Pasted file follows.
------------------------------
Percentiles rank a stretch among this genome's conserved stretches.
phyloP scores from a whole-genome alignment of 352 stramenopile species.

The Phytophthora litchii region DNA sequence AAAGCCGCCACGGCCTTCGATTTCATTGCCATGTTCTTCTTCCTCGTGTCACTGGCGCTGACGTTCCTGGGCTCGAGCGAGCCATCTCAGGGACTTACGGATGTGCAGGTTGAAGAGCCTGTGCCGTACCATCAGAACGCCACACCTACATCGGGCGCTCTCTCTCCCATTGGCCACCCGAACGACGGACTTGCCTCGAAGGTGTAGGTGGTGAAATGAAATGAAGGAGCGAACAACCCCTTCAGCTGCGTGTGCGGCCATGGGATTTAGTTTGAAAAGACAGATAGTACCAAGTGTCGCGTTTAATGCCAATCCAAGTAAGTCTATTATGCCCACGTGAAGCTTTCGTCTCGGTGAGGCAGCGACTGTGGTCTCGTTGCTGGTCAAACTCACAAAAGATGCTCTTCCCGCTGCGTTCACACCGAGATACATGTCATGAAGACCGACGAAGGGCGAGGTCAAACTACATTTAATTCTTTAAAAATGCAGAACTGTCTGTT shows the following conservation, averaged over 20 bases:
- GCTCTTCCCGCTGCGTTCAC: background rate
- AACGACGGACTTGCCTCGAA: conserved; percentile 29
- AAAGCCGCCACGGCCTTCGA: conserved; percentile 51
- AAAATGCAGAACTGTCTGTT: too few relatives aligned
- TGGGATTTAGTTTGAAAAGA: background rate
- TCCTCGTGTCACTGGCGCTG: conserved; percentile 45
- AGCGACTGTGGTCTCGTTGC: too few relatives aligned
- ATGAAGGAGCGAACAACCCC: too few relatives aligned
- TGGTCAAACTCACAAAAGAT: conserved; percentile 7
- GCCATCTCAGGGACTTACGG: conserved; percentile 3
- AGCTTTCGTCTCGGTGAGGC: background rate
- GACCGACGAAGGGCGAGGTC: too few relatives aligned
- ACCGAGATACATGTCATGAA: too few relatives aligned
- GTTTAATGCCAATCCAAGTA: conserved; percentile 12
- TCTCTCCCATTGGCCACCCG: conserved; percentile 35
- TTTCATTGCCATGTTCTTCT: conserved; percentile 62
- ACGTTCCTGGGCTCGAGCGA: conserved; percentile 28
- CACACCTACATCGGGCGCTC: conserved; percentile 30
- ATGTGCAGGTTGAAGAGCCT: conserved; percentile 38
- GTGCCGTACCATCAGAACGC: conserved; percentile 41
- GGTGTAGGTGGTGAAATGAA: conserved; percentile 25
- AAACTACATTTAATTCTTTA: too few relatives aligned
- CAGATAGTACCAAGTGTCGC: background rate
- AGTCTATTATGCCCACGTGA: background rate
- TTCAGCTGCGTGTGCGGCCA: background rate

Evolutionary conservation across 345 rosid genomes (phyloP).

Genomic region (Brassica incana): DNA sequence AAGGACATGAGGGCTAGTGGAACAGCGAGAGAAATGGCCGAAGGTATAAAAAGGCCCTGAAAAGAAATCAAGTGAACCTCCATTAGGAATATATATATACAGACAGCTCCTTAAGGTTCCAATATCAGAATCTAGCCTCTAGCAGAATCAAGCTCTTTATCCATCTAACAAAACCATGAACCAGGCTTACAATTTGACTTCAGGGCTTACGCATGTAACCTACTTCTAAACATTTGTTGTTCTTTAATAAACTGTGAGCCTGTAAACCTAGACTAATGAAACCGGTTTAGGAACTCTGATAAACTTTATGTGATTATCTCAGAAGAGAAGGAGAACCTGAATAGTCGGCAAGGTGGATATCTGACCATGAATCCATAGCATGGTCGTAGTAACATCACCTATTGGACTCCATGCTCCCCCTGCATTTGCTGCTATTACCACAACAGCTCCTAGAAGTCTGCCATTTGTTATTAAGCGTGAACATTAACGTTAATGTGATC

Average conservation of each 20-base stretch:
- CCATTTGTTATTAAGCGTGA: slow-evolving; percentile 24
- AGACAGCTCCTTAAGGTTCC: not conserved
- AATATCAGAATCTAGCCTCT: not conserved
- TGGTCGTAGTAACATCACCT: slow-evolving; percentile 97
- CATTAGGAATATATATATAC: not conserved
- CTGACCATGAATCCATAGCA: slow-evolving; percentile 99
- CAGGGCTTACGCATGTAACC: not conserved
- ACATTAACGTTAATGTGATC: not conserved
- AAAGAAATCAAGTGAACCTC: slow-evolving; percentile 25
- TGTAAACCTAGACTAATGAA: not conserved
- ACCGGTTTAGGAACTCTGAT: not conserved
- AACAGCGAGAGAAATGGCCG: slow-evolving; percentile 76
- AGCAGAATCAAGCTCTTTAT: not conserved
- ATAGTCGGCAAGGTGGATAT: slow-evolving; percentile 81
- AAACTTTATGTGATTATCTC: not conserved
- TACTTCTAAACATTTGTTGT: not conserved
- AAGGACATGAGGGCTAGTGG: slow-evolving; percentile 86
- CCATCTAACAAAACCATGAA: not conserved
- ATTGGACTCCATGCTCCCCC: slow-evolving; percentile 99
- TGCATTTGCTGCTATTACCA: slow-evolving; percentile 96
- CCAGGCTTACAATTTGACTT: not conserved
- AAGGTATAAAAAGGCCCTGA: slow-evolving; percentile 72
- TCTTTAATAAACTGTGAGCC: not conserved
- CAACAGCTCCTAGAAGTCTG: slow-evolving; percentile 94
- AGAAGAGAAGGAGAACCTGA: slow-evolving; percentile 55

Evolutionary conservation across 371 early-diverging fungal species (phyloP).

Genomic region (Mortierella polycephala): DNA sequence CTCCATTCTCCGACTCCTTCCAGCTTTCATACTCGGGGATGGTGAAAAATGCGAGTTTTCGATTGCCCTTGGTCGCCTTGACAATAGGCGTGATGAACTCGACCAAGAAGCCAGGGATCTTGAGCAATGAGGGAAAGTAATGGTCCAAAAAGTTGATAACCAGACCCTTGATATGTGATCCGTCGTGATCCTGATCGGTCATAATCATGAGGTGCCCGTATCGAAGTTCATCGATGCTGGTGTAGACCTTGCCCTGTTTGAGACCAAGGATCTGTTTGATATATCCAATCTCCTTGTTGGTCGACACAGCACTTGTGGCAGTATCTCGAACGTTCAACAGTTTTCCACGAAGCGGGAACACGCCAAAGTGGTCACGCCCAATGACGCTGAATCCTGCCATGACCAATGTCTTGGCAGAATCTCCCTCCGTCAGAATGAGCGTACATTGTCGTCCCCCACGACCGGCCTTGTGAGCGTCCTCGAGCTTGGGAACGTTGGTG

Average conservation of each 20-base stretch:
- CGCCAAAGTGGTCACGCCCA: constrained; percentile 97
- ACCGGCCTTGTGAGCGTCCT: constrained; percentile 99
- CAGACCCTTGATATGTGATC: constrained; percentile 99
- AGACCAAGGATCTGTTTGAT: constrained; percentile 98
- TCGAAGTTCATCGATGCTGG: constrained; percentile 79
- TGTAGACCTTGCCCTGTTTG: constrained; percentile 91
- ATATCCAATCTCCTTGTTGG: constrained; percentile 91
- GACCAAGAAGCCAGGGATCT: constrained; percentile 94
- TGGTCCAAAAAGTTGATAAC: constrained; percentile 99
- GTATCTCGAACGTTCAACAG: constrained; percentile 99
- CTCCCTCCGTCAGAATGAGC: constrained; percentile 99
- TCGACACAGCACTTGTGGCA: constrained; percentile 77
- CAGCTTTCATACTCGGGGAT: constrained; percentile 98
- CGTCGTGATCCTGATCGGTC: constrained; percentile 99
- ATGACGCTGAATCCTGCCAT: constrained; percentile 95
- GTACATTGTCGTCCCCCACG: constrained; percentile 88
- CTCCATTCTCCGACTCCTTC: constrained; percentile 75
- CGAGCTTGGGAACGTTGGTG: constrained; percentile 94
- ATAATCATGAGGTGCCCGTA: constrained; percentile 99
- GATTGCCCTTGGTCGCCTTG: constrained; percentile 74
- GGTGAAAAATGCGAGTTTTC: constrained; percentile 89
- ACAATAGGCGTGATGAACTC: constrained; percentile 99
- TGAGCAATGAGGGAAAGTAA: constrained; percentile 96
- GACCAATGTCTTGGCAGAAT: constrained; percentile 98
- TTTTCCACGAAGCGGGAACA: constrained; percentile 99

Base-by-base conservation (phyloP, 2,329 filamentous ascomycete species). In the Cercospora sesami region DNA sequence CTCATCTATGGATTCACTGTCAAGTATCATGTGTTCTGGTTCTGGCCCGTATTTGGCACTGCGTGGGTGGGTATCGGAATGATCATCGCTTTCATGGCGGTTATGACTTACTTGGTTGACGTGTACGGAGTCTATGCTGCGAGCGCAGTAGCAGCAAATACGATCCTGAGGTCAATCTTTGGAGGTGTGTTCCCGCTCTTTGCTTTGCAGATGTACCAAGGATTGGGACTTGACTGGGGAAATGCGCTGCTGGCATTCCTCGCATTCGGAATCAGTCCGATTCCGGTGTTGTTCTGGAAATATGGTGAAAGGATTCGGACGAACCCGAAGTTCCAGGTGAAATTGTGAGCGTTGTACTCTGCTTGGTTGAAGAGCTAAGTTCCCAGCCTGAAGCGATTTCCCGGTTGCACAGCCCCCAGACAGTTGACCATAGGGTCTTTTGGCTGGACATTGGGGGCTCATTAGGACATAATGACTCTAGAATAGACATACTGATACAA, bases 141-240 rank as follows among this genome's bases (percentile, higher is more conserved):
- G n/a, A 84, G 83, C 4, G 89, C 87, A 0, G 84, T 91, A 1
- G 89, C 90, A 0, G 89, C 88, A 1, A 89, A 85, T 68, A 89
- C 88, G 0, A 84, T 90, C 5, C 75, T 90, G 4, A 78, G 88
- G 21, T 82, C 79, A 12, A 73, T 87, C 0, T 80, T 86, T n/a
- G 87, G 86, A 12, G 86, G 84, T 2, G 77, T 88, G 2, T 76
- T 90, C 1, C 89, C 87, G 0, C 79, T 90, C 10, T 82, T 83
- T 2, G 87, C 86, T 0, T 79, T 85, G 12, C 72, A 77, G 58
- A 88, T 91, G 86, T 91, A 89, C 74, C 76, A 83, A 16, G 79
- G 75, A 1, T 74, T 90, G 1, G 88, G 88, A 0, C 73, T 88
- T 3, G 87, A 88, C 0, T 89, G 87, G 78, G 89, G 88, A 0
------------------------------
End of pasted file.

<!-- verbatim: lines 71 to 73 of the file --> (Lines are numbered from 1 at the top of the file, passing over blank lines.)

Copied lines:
- TCGACACAGCACTTGTGGCA: constrained; percentile 77
- CAGCTTTCATACTCGGGGAT: constrained; percentile 98
- CGTCGTGATCCTGATCGGTC: constrained; percentile 99